Caveat IP Lawyer – Beware The Office of Enrollment and Discipline Violating The USPTO’s Reciprocal Discipline Rules

Michael E. McCabe, Jr.OED, Office of Enrollment and Discipline, PTO Ethics Decisions, Reciprocal DisciplineLeave a Comment

At first glance, the USPTO’s most recently published disciplinary decision seems relatively bland and altogether innocuous. The case of In re Juliet M. Oberding, Proceeding No. D2016-06 (USPTO Dir. Feb. 12, 2016) involves a California-based trademark attorney who told a client on several occasions, over the course of roughly 18 months, that the client’s trademark application was being processed by … Read More

State Bar Discipline Can Be Hazardous To IP Attorneys’ Right To Practice Before The USPTO (Part 2 of 2)

Michael E. McCabe, Jr.IP Ethics, Reciprocal Discipline, USPTO Director DecisionsLeave a Comment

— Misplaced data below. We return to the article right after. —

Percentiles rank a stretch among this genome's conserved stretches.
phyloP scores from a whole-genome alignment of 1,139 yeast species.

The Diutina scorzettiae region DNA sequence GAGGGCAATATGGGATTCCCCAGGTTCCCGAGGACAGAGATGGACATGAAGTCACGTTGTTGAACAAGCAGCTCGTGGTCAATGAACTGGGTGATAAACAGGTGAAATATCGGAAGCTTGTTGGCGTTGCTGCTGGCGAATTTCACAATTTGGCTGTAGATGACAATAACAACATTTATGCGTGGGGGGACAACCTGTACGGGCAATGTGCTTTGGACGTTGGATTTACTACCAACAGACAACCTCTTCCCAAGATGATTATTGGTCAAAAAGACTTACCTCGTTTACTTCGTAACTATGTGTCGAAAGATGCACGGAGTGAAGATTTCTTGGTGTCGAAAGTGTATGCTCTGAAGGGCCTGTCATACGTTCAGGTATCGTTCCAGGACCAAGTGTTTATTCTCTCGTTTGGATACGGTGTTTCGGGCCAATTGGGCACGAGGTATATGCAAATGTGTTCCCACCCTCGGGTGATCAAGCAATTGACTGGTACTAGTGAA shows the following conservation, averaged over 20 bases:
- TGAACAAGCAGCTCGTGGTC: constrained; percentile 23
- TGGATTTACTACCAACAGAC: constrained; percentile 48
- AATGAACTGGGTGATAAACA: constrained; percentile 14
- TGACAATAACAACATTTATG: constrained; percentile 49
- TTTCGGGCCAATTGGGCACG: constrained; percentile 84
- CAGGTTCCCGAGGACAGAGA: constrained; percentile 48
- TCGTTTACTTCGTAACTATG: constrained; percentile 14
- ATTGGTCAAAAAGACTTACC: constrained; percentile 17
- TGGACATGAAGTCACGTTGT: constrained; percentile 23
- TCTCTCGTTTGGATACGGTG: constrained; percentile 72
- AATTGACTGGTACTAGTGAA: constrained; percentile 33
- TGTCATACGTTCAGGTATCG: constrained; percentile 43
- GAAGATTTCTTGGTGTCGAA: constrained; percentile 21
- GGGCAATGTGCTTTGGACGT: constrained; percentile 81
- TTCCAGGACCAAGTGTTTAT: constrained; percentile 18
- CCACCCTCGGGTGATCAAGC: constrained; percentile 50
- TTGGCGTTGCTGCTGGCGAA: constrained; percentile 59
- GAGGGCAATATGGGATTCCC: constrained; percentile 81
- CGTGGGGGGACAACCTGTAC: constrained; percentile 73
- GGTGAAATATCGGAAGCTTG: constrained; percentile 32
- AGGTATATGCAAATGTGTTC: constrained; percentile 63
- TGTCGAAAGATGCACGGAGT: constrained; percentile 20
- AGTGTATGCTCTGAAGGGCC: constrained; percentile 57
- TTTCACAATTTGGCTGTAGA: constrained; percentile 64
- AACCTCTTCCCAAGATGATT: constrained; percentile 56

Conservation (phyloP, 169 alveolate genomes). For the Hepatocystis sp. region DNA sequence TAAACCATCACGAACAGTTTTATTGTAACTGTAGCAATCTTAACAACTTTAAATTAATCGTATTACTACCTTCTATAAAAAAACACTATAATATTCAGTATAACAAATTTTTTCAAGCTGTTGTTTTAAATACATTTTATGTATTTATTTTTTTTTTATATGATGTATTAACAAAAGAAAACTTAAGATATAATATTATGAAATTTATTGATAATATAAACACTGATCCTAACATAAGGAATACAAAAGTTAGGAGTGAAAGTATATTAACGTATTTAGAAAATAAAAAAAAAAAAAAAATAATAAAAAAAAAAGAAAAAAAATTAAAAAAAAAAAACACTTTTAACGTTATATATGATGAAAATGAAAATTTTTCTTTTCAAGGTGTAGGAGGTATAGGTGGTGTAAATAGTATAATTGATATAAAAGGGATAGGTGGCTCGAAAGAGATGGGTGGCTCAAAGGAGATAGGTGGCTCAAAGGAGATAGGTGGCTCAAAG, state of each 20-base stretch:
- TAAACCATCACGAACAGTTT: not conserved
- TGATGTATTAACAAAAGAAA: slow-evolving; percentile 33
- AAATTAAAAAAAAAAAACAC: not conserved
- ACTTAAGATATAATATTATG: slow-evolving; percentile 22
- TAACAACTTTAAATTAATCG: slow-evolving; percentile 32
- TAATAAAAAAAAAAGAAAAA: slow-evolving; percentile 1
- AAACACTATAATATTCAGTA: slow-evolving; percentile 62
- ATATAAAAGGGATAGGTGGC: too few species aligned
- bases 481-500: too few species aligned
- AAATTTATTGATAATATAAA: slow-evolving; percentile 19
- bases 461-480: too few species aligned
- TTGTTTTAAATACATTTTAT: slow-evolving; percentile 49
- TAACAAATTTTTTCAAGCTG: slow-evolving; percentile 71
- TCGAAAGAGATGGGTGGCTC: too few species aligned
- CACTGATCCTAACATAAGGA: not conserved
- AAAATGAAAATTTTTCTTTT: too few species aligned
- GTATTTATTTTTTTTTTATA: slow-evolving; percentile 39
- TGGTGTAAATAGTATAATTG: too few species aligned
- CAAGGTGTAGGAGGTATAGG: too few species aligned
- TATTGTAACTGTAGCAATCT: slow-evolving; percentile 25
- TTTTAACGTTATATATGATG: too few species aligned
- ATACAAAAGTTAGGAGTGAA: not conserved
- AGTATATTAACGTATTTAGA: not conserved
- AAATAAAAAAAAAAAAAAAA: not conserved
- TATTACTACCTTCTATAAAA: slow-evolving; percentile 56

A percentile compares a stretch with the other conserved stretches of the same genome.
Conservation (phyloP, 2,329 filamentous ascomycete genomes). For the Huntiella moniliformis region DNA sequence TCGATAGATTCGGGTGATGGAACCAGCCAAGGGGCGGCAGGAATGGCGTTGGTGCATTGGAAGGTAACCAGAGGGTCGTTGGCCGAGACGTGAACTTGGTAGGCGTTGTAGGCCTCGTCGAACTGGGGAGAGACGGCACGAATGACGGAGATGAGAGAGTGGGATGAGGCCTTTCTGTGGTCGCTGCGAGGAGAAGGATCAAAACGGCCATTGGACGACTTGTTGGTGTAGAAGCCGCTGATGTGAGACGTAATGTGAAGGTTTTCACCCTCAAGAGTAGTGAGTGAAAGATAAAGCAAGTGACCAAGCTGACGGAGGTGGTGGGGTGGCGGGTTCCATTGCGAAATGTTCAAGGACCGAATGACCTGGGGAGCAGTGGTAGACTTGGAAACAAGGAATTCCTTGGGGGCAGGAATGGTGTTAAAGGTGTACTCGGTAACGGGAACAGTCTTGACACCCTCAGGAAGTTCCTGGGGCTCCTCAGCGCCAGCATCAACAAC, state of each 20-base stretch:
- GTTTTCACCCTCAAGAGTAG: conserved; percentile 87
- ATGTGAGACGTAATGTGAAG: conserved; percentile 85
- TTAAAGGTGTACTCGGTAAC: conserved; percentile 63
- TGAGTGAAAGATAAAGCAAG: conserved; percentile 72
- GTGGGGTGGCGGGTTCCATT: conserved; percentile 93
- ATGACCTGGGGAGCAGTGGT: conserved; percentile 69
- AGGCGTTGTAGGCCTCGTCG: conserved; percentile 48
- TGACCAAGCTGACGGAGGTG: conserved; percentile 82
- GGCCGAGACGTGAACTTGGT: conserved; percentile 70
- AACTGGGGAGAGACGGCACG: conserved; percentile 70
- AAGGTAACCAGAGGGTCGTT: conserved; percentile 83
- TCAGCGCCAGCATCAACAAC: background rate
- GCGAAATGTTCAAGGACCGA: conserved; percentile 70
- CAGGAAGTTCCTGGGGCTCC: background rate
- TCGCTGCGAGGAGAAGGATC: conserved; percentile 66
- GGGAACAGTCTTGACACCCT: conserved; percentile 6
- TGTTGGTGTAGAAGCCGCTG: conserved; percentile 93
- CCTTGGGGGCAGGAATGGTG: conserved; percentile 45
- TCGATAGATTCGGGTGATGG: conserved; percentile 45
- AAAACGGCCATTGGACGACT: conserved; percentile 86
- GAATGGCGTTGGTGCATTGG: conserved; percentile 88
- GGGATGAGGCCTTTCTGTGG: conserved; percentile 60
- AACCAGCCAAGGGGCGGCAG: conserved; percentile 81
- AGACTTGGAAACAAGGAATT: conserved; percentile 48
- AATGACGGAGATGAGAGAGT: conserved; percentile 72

This is the second of a two-part series on reciprocal discipline in the USPTO.  To read the first part click here. Once the notice requirements set forth in Sections 11.24(a) and (b) have been satisfied, Section 11.24(d) dictates the manner in which the disciplinary hearing shall proceed. In accordance with Section 11.24(d), “the USPTO Director shall hear the matter . . … Read More

State Bar Discipline Can Be Hazardous To IP Attorneys’ Right To Practice Before The USPTO (Part 1 of 2)

Michael E. McCabe, Jr.IP Ethics, Reciprocal Discipline, USPTO Director DecisionsLeave a Comment

Consider the following – a patent attorney is investigated and charged by her state bar for violating the state’s code of ethics.  The patent attorney believes her state law license is not particularly relevant or necessary because 100% of her practice is dedicated to patent prosecution.  Therefore, to make the state bar matter “go away” with as little pain as possible, … Read More